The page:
[23]See, e.g., Matter of Millard, 11 I&N Dec. 175, 177 (BIA 1965); Matter of Sanchez, 17 I&N Dec. 218, 218 (BIA 1980), Matter of Parodi, 17 I&N Dec. 608, 608 (BIA 1980). See Matter of Lett, 17 I&N Dec. 312, 313-14 (BIA 1980).
    [24]See, e.g., Matter of Sanchez, 17 I&N Dec. at 222-223.
    [25]Yeung v. INS, 76 F.3d 337 (11th Cir. 1995).
    [26]Mr. Yeung was in deportation proceedings, a type of proceeding that was replaced by removal proceedings as of April 1, 1997. However, the difference between the former deportation and exclusion proceedings, and the current removal proceedings that may be based on a charge of deportability or inadmissibility, do not change the § 212(h) analysis. See, e.g., Lanier, __ F.3d at n. 1; Matter of Abosi, 24 I&N Dec. at 205-206.
    [27]Matter of Yeung, 21 I&N Dec. 610, 612 (BIA 1996).
    [28]See Klementanovsky v. Gonzales, 501 F.3d 788, 793 (7th Cir. 2007); Cabral v. Holder, _ F.3d _, *14-15, 2011 U.S. App. LEXIS 2078 (5th Cir. Feb. 2, 2011). The Third Circuit rejected the argument in an unpublished opinion. Montano v. Attorney Gen. of the United States, 350 Fed.Appx. 643, 647 (3d Cir.2009).
    [29]In Lanier v. U.S.A.G., supra at note 2, the Court stated, "The § 212(h) discretionary waiver is typically referred to as the "waiver of inadmissibility," as INA § 212 sets forth grounds upon which an alien can be denied admission to the United States, as well as conditions under which certain of those grounds can be waived. However, the waiver is also available in removal proceedings. Yeung v. I.N.S., 76 F.3d 337, 340 (11th Cir. 1995)."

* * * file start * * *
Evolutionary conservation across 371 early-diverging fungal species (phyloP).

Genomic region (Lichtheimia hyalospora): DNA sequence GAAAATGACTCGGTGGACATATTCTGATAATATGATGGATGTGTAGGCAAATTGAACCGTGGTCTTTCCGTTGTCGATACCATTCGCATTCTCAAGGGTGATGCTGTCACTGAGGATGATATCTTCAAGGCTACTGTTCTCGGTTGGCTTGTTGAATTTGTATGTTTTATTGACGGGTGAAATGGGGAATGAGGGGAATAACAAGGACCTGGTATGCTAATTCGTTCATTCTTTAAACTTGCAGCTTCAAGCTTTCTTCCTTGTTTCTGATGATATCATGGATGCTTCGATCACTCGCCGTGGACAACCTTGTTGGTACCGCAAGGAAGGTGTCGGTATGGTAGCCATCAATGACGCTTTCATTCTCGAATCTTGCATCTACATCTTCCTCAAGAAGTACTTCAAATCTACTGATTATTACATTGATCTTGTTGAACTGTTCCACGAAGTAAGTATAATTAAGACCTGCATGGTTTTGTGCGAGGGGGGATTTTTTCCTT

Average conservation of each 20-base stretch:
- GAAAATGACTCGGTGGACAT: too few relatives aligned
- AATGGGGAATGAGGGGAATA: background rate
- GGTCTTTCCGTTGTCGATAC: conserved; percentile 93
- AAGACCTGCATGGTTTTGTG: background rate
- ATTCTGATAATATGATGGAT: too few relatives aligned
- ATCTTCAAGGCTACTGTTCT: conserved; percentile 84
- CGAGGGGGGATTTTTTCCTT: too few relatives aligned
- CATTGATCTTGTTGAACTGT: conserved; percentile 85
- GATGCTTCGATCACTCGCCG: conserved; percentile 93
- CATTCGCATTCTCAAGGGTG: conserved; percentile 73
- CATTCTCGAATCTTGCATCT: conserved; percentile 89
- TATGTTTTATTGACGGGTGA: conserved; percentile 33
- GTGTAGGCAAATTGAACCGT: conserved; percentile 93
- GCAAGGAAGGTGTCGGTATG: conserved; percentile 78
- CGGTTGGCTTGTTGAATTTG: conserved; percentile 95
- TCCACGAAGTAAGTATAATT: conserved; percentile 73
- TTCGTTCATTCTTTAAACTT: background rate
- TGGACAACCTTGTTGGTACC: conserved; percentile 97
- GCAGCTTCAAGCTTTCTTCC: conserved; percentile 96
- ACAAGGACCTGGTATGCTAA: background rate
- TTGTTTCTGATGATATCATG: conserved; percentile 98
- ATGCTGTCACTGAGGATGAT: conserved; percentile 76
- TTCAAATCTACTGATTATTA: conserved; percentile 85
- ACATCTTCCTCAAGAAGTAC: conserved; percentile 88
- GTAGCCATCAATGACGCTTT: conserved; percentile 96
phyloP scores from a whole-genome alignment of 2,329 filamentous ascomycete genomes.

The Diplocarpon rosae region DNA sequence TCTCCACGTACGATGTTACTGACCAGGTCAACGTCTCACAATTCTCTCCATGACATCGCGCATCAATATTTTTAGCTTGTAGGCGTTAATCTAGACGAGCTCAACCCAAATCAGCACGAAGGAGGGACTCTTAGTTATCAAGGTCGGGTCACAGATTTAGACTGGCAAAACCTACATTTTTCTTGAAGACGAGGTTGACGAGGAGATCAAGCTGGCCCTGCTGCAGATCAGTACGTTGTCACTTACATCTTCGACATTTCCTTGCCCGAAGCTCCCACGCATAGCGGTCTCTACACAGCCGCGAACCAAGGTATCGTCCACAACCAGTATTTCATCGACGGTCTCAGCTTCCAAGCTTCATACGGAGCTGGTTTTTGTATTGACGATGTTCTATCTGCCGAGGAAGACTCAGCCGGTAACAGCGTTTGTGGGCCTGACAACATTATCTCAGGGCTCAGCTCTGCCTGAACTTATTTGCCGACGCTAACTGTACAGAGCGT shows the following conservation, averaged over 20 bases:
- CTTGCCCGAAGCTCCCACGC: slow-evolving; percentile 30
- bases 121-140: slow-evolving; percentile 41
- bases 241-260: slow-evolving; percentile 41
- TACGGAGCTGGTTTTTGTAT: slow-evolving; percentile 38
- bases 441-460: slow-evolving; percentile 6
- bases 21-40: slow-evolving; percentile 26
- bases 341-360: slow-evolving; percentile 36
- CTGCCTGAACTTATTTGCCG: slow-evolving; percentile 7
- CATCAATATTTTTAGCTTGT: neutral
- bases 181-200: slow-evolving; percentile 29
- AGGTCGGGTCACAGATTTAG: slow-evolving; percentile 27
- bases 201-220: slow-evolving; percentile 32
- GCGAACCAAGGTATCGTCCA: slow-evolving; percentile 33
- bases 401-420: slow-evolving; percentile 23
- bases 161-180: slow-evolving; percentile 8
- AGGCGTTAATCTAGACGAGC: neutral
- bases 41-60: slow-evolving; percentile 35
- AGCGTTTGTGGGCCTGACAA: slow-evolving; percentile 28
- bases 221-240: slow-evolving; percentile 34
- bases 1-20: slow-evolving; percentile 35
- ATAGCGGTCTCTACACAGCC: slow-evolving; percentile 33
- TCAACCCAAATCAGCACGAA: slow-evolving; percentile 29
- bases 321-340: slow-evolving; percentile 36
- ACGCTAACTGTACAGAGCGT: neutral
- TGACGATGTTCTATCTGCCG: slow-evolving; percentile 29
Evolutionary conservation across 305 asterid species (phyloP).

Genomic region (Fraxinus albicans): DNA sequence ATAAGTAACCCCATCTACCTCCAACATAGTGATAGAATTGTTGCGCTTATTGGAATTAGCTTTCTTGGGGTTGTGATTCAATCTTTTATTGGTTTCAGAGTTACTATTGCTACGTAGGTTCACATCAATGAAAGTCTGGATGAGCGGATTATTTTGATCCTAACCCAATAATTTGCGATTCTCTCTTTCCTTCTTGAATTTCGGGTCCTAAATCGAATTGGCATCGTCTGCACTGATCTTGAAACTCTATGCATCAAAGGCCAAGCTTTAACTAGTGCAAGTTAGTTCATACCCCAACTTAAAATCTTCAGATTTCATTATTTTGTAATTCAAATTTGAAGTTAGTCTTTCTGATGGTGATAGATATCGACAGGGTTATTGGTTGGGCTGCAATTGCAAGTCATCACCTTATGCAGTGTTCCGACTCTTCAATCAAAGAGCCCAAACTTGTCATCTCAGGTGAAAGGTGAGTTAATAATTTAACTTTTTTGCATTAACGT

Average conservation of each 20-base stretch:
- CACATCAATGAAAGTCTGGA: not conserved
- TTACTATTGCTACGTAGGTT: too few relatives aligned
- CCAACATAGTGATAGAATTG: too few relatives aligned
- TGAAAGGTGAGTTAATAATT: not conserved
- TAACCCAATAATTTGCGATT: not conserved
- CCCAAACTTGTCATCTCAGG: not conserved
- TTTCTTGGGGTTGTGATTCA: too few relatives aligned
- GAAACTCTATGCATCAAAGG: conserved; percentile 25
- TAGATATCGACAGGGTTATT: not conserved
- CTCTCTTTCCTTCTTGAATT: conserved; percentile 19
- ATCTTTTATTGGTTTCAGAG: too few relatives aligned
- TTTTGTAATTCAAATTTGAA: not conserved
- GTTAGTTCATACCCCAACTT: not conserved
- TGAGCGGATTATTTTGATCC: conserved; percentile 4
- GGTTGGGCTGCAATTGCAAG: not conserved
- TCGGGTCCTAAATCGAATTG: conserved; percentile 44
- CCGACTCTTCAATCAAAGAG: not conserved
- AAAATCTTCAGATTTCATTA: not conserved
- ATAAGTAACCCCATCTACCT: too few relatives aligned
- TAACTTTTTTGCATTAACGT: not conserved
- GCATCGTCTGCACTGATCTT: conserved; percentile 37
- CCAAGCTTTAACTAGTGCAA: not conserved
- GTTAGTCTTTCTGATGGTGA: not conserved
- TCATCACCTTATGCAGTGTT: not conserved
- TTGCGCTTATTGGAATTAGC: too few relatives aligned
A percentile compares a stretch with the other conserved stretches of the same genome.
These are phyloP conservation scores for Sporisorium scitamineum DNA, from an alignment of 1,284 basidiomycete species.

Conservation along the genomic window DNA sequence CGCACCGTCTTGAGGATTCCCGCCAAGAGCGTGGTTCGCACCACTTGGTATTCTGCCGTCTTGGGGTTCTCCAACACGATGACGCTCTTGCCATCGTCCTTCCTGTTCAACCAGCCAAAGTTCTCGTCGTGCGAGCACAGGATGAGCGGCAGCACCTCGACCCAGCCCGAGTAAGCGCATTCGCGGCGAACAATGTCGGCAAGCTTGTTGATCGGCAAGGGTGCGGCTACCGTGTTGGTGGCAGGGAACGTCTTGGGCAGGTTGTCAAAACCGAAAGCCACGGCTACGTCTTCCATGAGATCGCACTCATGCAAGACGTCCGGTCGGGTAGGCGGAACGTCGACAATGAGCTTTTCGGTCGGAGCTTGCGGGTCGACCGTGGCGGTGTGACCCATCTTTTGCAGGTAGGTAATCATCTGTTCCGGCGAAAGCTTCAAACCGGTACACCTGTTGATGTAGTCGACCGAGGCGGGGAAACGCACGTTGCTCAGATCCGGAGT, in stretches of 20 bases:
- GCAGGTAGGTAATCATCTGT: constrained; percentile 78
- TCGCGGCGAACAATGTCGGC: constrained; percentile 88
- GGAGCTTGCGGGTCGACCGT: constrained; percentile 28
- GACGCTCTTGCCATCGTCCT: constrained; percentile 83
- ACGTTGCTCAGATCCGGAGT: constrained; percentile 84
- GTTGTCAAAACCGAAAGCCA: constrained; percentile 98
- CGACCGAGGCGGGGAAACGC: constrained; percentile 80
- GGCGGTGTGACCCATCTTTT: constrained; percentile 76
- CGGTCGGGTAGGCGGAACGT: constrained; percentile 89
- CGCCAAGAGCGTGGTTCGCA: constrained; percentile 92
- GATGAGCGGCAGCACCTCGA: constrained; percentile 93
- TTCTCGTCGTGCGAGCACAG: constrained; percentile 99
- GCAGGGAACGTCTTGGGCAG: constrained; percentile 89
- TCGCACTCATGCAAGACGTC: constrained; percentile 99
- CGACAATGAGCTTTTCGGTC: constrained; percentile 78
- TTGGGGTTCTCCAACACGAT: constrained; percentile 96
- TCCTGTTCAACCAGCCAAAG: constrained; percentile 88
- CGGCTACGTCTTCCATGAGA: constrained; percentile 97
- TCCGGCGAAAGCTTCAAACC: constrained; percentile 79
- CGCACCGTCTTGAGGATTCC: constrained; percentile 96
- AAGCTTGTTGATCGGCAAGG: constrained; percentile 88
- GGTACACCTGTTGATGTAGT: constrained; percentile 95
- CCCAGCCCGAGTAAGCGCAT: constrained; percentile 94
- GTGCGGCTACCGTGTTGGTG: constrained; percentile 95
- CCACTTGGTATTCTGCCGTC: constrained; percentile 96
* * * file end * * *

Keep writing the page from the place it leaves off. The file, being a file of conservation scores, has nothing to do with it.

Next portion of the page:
[30]See Klementanovsky v. Gonzales and Cabral v. Holder, supra, and the Third Circuit unpublished opinion Montano v. Attorney Gen. of the United States, supra.
    [31]Abebe v. Mukasey, 554 F.3d 1203, 1205-06 (9th Cir. 2009) (en banc). The Ninth Circuit did not find that the BIA and DHS may not extend the former § 212(c) relief to certain deportation grounds, and the BIA and DHS continue to so in cases arising in the Ninth Circuit.
    [32]Blake v. Carbone, 489 F.3d 88, 100 (2d Cir. 2007).
    [33]INA § 240A(d)(1), 8 USC § 1229b(d)(1).
    [34]See 8 CFR 212.7(d) and discussion at Part A, supra.
    [35]INA § 240A(c)(6), 8 USC § 1229b(c)(6).

    © Immigrant Legal Resource Center, www.ilrc.org


    About The Author

    Kathy Brady is a Senior Staff Attorney at the Immigrant Legal Resource Center, where one of her areas of expertise is the immigration consequences of criminal convictions. She is the primary author of Defending Immigrants in the Ninth Circuit (formerly California Criminal Law and Immigration), available at www.ilrc.org. She is a co-author of the ILRC's Special Immigrant Juvenile manual and the Immigration Benchbook for Juvenile and Family Courts. In 2007, she received the Carol King award for advocacy from the National Immigration Project of the National Lawyers Guild. Currently she is a Commissioner to the ABA Commission on Immigration.


    The opinions expressed in this article do not necessarily reflect the opinion of ILW.COM.


    Immigration Daily: the news source for
    legal professionals. Free! Join 35000+ readers
    Enter your email address here: